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Above: Leon Abbey and his Orchestra
Montevideo and Rio de Janiero. Oddly, Sam Wooding’s orchestra was also touring South America at the same time, and according to Fernett they actually met several times. After his return to New York, Abbey organised another band which sailed to Europe in January, 1928. The personnel was that shown in Rust for the recording session at Hayes on January 17th (p. 16). Apparently the band moved to Paris shortly after making these regrettably unissued sides, playing first at the Embassy Night Club and later at the Florida Night Club, and in fact, for the next decade Abbey was based mainly in Paris. In April 1934 he played in The Hague and the January 1935 issue of the Dutch magazine Jazz Werelt contains a review of his second visit to that city, which probably took place in November 1934. At that time the personnel was: James Bell,
Photo courtesy of Orkester Journalen via Björn Englund
Leslie Thompson (tpts), Billy Burns (tbn), Peter Duconge (alt/clt), Castor McCord (ten/ clt), Abbey (vln), J. Riestra (pno), Ri Barbara (sbs), Florentino Frontella, later replaced by Oliver Tines (dms). In 1936 he made two trips to India, the second in November. The band now included Fletcher Allen and Castor McCord on saxes and ODJB veteran Emile Christian on bass and trombone. The latter showed great courage by being the only white musician (and a New Orleanian at that) in an otherwise all-coloured band. As far as I know, the band played mainly in Paris in 1937 and 1938. In the summer of
1938 Abbey toured Scandinavia and it was here that he was to make his only issued recordings under his own name, which were also to be his last. His orchestra played at the Stockholm Tivoli between July 18th and August 14th, 1938, but had apparently
toured other parts of Sweden prior to that. The orchestra was favourably reviewed in the jazz magazine Orkester Journalen which, however, stated that although Emile Christian was a regualr member of the band he was not present on the Scandinavian tour, but had remained in Paris (all discographies notwithstanding). The orchestra consisted of Henry Mason (tpt), Arthur Lanier (alt/bar), Antonio Cosey (ten/arr), Leon Abbey (vln/ ldr), Charlie Lewis (pno), Bobby McRae (tpt/ gtr), Florentine Frontella (dms/vcl). The record session took place on July 13th and produced four sides:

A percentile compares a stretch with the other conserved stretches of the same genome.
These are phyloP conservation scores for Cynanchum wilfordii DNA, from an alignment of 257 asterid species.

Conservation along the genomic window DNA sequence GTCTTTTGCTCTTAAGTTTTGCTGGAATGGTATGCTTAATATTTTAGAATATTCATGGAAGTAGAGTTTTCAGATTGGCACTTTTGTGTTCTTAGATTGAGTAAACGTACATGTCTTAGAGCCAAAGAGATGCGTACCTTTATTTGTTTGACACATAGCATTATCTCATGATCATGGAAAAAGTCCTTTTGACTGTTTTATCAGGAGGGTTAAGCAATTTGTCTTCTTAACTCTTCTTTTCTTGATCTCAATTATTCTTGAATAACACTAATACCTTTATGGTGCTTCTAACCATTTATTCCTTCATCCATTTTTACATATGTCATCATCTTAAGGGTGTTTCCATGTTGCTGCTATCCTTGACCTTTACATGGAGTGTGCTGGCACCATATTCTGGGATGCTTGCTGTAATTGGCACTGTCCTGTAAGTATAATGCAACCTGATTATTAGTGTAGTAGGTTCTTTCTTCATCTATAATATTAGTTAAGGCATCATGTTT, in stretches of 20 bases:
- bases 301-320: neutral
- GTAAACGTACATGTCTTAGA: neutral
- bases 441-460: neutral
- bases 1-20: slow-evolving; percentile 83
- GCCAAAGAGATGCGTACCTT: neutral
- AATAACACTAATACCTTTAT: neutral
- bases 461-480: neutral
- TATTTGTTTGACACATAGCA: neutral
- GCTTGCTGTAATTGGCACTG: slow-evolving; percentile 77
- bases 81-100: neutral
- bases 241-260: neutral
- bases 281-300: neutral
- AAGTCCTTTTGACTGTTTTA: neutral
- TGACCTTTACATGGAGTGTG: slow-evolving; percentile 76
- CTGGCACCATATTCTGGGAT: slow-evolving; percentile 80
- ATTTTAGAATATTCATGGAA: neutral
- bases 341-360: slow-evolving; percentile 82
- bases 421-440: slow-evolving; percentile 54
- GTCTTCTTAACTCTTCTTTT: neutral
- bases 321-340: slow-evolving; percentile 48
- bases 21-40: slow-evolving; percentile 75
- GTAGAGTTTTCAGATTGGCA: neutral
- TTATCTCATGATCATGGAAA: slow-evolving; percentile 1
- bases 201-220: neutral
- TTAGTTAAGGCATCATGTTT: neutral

4454-S-S-B Tabou Sonora 3411
4455-S-S-B Amapola Sonora 3799
4456-S-S-B La Guajira Sonora 3799
4457-S-S-B La Conga de Jaruco Sonora 3411 As will be evident from the titles, these
are not jazz performances, however, with the confused reporting that has surrounded this session, I thought it was time to set the record straight. The accompanying photo was probably taken in Paris prior to the tour. Abbey probably returned to the U.S. in
1939 and then led a big band for some time in New York, but soon gave this up and started leading a combo playing “polite ’ music, mainly in Chicago.
As a final postcript, I might mention that the suggestion in the Allen/Rust King Joe Oliver (p. 107) that Abbey could be the violinist on the Clarence Williams session of 23 November 1928 is invalid for geographical reasons, and in any case in the latest edition of Jazz Records, Rust has come to the conclusion that it is Lang who fiddles.
Californians in Australia
by Jack Mitchell
Jazz came to Australia first via the Zono-phone pressings of the ODJB Victors, and no doubt, imported pressings on Victor and Columbia. Entrepeneur Ben Fuller had Billy Romaine organise a group known as Belle Sylvia And Her Jazz Band for a season at the National Theatre, Sydney, and in 1923, Linn Smith also had a jazz band on Fuller’s stages....and there were probably many other unheard of groups calling themselves “Jazz Bands”.
However, to those who had heard American jazz bands, these sounded pretty far removed from the real thing. One Australian who had heard, and had been converted to jazz, whilst returning from active service was Jim Benrodt. Back in Australia, he spread the message, and was responsible for a restaurant chain introducing jazz bands with Romaine as MD. Romaine, an American fiddler, had migrated to Australia in 1912.
Bendrodt then went into the entertain-
ment business himself, formed a company and opened the Palais Royal dance hall in October 1920, again with Romaine as MD. However, Bendrodt was not to be satisfied until he had an American group playing in Sydney. Apparently he had heard Art Hickman’s group whilst overseas, and tried to book them for his dance hall. Hickman himself was not available, but his band, or part of it, was, and this was contracted for the Palais Royal as Frank Ellis And His Californians.
Advertisements in the Sydney press in the last week of April 1923 proclaimed this band as a “Wonder Feature — direct from the Hotel St. Francis, ’Frisco. World Famous! You have heard them on their records, now hear the men themselves. No word describes their ability unless it be marvellous. No man could fail to dance to them unless he was dead.”
On May 3rd, the ads said: “Here they are
— they don’t jump over the piano! They